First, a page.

The salary must usually be paid at the end of the month. The same is true of commissions. But a share of the business result is usually paid out annually. In this case, the payment must be made no later than six months after the end of the financial year.

Most professions are represented by associations that can provide information on typical local and industry salaries. Of course, the salary always depends on experience, the area of responsibility and the job.


This is governed by the provisions in Article 329 of the Swiss Code of Obligations. It is, in fact, the employer who determines the time, but the employee’s wishes must be taken into account where this is compatible with the interests of the company. The minimum length is also regulated by the Code. Leave must usually be granted in the course of the relevant year of employment.

The length of the leave depends on your age: up to the age of 20, it is a minimum of five weeks, and four weeks a year after that. Leave must be granted for years of employment commenced in accordance with the duration of the employment relationship. Some companies increase the leave to five weeks for employees aged 50 and over.

Yes. If you are employed on a monthly salary, you are entitled to the same amount of leave as a full-time employee. Frequently, especially in the case of employees paid by the hour, leave is paid as an allowance on top of the hourly pay.


A prospective employer may only ask about a criminal record if having a criminal record makes an applicant unsuitable for the job in question. For example, this would apply to a person convicted of property offences who seeks a job as an accountant.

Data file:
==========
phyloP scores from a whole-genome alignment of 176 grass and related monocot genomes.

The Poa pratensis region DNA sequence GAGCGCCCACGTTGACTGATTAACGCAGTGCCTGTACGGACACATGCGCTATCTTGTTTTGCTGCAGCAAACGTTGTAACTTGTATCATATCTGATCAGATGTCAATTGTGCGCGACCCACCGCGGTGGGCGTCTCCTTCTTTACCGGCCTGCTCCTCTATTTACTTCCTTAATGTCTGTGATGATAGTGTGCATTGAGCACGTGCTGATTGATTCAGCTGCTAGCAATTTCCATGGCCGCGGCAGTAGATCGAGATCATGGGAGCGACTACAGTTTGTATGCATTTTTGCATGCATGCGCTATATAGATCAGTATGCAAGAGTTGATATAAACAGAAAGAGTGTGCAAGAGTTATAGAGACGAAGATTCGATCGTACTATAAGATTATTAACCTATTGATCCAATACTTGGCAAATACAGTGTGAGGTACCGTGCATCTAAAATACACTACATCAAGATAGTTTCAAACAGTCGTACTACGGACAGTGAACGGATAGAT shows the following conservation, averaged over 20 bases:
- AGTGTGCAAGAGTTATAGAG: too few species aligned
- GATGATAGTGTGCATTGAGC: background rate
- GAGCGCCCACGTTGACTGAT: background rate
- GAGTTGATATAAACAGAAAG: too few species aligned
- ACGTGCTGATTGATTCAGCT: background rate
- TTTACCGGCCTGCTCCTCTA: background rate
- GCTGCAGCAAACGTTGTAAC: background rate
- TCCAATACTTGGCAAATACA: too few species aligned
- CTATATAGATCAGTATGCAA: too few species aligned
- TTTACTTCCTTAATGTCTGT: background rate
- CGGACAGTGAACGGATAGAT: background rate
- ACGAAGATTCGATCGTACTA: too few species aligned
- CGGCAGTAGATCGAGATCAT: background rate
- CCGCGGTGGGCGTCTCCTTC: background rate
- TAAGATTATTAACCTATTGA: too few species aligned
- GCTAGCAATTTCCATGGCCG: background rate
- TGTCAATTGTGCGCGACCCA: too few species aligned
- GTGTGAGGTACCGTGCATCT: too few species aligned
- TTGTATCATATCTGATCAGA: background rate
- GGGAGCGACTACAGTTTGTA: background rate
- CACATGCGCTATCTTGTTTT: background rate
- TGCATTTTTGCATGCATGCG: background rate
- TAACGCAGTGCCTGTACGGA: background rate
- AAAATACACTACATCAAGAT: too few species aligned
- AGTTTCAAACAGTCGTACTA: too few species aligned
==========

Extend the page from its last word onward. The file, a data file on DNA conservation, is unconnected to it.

Employers are generally not allowed to ask about pregnancy. Employees must not be discriminated against either directly or indirectly because of their gender (Swiss Gender Equality Act), that is, being pregnant must not cause unequal treatment of the applicant concerned. However, if the job involves a higher risk for mother and child, or if a pregnancy makes it impossible to perform the job, the applicant has a duty to inform the employer.

The border zones for which a cross-border commuter permit is issued are located in the cantons bordering Germany: Basel-Stadt, Basel-Landschaft, Solothurn, the northern parts of the cantons of Aargau and Zurich, Schaffhausen, Thurgau, St. Gallen and the two Appenzell.

Generally, yes. But in this case, too, you must have a work permit. This must be obtained by your future employer or your temping agency.

Mobbing is essentially behaviour by supervisors or co-workers that results in an employee being physically, psychologically or mentally stressed (or all of these combined). In most cases, the main goal is to get the employee to the point where he or she leaves the company. It is almost impossible to defend oneself against such – often defamatory – actions. As a result, people quite often choose to change jobs. Of course, you can try to get help from your supervisors or the HR manager. However, it is also important not to suspect a conspiracy behind every problem in the department or team.

When applying for a job, it is recommended that you say or write as little as possible – despite often justifiable resentment about what happened at the last company. But be honest about the reasons for changing jobs.
Do not apply explicitly as a victim of mobbing, however, and instead express above all an interest in the new job. Also, do not get worked up in the interview about the problems at your last company, but explain objectively and briefly the reasons that made you change jobs, and be sure to remain objective (no sweeping attacks on your former co-workers in the team or the employer!).